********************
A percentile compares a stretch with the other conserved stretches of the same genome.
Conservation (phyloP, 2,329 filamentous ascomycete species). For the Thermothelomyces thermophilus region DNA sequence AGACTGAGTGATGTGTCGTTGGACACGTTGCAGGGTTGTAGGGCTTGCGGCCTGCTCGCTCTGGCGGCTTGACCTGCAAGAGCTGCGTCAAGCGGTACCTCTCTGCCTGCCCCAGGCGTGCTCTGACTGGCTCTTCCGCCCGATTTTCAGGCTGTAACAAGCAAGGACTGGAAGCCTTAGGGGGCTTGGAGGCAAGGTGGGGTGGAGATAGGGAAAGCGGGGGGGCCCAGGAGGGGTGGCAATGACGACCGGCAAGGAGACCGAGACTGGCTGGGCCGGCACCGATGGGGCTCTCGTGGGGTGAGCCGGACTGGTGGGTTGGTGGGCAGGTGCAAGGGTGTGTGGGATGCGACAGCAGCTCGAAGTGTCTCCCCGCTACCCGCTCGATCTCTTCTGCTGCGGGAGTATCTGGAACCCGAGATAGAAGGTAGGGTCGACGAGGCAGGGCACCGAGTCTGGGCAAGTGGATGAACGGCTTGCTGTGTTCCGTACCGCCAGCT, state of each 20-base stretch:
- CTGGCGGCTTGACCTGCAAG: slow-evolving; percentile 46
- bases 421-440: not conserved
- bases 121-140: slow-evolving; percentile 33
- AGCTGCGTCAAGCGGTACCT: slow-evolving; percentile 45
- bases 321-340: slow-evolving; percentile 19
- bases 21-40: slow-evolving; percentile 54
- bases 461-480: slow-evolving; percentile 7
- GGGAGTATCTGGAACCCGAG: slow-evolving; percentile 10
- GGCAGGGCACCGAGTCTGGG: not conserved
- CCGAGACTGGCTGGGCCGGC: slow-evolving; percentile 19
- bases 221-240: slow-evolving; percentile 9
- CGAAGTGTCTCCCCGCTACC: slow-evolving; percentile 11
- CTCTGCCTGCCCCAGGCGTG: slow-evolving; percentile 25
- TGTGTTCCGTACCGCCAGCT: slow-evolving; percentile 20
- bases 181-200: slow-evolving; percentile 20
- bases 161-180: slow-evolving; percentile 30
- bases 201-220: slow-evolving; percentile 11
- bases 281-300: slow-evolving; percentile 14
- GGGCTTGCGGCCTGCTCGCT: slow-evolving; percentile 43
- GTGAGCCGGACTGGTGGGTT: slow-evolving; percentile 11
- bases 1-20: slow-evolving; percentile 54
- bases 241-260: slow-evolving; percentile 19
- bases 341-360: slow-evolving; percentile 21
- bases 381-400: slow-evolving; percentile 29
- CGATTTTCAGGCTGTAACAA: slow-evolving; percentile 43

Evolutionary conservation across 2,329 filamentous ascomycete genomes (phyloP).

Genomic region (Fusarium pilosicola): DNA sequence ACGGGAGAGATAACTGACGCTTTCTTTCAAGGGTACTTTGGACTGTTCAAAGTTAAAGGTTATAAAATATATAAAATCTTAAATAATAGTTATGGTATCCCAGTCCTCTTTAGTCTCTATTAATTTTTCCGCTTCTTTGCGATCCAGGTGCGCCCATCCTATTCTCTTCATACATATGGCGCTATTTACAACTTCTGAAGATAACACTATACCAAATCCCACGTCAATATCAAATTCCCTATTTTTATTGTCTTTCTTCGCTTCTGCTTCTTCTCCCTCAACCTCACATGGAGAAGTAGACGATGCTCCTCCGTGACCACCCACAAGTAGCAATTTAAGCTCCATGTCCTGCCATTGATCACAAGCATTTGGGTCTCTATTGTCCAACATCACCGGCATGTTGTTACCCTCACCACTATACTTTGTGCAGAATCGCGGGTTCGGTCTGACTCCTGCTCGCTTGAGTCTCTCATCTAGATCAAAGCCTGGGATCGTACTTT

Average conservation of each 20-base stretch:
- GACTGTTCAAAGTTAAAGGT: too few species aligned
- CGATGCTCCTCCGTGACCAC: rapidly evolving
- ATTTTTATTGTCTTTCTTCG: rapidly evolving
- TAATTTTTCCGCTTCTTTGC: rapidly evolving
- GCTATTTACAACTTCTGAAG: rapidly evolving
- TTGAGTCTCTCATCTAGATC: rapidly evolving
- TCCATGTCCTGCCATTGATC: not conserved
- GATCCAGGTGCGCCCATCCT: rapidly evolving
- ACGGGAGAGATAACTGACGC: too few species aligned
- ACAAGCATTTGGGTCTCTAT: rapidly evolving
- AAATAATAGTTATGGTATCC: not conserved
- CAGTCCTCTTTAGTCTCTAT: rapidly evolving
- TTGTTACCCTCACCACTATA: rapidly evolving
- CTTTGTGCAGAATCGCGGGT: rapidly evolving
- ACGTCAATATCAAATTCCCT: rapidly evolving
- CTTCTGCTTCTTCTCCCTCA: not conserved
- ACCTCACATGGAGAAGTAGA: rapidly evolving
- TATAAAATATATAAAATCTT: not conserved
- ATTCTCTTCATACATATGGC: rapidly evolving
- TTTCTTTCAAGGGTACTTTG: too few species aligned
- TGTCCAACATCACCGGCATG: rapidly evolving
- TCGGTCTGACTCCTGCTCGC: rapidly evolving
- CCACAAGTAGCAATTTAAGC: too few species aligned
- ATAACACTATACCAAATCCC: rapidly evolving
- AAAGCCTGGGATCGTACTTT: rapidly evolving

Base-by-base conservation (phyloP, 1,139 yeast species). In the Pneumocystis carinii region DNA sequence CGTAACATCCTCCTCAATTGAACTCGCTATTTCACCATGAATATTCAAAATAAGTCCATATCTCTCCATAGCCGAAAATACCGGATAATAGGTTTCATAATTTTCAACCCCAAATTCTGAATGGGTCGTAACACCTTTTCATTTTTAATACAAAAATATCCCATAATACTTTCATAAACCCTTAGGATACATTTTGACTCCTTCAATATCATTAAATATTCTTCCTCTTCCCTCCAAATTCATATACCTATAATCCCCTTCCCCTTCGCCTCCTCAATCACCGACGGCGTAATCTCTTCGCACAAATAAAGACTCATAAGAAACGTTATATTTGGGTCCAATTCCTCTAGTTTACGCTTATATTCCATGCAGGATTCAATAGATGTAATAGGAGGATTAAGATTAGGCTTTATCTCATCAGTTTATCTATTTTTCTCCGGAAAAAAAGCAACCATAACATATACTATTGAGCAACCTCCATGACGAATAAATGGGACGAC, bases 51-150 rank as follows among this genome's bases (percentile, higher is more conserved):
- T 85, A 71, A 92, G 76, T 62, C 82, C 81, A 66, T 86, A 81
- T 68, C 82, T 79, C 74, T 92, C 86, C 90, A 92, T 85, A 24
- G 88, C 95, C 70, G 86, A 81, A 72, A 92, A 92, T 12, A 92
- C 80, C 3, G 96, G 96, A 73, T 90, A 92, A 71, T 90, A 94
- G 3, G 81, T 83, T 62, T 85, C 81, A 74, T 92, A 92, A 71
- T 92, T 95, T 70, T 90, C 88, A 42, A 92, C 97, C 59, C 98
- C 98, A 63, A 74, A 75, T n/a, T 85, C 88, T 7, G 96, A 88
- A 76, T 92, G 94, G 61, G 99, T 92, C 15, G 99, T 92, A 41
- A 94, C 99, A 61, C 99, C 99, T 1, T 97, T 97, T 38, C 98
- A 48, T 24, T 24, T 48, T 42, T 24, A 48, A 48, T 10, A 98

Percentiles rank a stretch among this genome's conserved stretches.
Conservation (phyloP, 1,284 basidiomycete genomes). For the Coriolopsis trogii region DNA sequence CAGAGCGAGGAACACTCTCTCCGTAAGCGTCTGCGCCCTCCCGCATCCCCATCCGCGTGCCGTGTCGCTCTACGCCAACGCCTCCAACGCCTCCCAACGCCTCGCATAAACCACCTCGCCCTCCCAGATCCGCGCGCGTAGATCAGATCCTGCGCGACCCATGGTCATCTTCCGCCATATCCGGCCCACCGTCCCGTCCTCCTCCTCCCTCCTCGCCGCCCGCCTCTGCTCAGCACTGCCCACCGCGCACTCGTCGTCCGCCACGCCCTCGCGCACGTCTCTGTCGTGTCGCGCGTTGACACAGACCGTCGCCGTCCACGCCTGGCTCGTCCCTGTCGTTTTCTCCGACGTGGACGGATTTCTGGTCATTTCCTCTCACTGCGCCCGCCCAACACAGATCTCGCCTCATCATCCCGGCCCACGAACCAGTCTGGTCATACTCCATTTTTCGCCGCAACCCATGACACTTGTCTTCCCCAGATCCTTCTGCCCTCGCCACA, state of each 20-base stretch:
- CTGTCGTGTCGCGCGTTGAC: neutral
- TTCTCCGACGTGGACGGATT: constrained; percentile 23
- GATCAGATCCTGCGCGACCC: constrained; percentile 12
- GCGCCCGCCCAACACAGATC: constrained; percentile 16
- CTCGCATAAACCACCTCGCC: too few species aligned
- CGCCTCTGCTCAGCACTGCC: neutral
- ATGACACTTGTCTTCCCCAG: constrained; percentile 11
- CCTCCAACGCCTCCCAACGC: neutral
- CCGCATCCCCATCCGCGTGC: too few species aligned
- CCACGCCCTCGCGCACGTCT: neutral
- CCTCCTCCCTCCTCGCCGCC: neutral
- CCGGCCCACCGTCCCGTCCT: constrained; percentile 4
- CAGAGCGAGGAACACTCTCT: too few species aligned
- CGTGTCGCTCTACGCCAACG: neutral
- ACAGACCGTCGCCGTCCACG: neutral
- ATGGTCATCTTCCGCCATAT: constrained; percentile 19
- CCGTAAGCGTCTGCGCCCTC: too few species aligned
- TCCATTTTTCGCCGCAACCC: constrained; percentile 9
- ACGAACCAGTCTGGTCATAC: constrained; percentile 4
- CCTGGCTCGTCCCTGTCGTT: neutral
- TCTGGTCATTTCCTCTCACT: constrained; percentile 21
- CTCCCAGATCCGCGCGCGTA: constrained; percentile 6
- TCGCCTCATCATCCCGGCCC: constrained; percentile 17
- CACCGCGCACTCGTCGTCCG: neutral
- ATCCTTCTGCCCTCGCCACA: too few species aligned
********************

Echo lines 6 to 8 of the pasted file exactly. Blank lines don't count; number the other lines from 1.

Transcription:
- AGCTGCGTCAAGCGGTACCT: slow-evolving; percentile 45
- bases 321-340: slow-evolving; percentile 19
- bases 21-40: slow-evolving; percentile 54